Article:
7/13 - Return to Columbus, OH

Approximate distance (assuming no by-ways or tourist-like stops...yeah, right) = 5700 miles

View Larger Map

More to come soon as plans develop. This year's ride will be a doozy, but it'll be lots of fun!


My experience with the MSF Basic Rider Course (Range Portion) - Part 2 of 2

Continued from Part 1 (Classroom Portion)

Yesterday (Saturday) and today were the two sections of range exercises for the MSF Basic Rider Course. During this time, the class is on actual motorcycles practicing the fundamentals of basic operation and maneuvering.

Time to choose your ride! Lucky for us, the rain subsided right before class began today.
For the first day, I got to the practice area around 8AM. There were 24 students that reported for this session to be split into two sections of 12 riders each, divided by which classroom session we took earlier that week. The bikes were all lined up in rows and all the students were instructed to select a motorcycle that fits them the best. At this course venue, we had the ability to choose from four models of bikes: Suzuki GN125, Suzuki GZ250, Yamaha TW200, and the Honda Rebel 250.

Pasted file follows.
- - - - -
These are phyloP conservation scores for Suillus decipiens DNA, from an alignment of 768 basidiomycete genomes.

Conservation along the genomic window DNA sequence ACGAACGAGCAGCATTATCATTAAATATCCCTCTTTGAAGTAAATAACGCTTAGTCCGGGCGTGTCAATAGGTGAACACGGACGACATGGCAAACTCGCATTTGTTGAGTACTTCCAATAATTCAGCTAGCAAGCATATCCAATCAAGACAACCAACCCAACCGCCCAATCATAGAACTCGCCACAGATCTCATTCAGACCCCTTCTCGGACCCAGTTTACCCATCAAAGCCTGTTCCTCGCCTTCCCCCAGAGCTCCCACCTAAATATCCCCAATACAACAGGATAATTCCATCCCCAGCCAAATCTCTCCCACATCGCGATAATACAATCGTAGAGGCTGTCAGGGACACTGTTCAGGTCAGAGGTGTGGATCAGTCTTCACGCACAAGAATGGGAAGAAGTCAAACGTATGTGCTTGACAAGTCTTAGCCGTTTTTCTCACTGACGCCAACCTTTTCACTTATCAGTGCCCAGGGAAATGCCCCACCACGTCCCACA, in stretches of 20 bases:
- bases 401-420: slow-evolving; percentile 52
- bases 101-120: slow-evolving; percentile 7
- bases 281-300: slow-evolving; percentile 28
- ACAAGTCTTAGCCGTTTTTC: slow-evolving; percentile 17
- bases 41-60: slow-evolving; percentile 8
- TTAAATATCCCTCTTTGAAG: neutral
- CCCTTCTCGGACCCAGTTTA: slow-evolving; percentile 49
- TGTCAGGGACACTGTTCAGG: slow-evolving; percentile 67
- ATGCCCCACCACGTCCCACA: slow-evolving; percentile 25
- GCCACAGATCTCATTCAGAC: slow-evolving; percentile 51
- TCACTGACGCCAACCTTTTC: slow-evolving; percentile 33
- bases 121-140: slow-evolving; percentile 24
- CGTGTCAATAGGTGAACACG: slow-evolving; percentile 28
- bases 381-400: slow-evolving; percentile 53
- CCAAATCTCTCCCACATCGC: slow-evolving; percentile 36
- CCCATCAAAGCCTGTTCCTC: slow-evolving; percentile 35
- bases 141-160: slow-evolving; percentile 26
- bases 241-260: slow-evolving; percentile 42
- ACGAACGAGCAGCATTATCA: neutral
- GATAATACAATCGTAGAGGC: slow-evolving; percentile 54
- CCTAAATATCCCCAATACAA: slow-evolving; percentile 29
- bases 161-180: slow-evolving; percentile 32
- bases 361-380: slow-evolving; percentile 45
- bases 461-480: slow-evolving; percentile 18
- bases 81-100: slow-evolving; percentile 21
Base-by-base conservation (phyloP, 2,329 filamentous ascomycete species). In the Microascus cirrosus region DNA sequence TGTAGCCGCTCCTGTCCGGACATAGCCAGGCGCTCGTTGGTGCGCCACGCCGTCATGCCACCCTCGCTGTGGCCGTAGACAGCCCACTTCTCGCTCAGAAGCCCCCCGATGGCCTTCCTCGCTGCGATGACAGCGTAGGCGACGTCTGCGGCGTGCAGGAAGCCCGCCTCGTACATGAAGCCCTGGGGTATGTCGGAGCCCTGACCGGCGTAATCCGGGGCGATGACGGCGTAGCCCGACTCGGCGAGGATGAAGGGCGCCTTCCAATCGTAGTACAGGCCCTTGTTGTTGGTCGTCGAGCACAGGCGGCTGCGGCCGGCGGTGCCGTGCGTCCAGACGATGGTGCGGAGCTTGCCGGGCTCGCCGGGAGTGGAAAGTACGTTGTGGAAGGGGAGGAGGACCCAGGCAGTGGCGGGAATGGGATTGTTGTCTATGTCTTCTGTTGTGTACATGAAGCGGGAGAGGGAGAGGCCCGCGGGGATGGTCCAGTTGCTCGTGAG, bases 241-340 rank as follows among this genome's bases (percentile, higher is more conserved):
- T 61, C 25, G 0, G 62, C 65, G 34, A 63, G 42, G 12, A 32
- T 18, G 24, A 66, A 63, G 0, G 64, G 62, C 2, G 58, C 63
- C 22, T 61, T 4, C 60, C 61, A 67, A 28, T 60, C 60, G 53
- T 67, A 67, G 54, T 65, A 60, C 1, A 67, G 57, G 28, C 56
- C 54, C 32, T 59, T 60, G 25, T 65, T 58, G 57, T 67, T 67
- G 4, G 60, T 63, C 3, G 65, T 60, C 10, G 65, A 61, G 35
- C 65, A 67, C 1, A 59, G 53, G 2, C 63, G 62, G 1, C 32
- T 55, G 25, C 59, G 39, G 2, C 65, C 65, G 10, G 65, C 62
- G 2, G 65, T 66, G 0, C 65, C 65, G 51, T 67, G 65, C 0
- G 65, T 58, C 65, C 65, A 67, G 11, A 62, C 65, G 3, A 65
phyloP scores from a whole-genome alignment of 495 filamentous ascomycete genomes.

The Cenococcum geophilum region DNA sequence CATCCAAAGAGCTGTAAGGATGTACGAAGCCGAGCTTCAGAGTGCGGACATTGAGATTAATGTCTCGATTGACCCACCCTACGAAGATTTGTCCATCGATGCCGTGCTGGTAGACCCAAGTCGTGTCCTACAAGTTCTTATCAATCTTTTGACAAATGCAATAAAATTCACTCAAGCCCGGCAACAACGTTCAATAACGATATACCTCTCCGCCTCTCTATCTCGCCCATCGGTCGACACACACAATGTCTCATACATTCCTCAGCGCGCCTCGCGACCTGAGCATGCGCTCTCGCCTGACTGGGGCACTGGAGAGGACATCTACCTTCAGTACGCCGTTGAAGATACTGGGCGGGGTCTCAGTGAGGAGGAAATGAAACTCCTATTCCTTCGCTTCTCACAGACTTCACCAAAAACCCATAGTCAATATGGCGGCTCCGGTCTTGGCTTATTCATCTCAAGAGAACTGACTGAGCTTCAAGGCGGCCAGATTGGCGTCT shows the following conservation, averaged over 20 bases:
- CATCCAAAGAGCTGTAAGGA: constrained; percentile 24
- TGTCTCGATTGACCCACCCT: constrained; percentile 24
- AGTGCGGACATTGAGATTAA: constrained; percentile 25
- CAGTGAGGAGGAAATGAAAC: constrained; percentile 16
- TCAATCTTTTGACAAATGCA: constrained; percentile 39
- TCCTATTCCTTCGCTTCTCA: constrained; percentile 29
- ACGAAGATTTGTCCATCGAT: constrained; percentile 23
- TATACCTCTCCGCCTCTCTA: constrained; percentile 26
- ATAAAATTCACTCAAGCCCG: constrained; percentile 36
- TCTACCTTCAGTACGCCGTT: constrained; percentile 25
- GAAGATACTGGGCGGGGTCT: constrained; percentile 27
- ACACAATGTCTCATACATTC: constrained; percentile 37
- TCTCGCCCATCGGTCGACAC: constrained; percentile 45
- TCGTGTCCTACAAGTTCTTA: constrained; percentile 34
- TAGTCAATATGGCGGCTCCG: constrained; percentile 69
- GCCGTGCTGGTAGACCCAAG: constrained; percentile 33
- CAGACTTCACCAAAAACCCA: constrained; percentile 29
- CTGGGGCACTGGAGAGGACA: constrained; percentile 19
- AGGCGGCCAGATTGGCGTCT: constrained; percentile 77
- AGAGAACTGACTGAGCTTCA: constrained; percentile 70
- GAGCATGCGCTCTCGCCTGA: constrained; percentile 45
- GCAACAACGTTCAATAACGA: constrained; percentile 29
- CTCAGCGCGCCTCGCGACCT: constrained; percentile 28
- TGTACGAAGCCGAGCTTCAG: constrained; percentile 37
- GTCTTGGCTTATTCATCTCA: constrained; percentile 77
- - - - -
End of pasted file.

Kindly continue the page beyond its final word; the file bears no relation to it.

Suzuki GN125
Suzuki GZ250
Yamaha TW200
Honda Rebel 250
For my bike, I went with the Yamaha TW200, a dual-sport motorcycle with wide tires and a very upright, dirtbike-like posture. I was tempted to the Suzuki GZ250 as it had been bike I used in my basic rider course many years ago (and became my first owned motorcycle), but with noticing the number of (short) women that were choosing their motorcycles, I went for the taller bike. It was a little tall so backing up and pushing it forward was a bit taxing in the early exercises, but its nimbleness made it so easy to maneuver it in the later drills.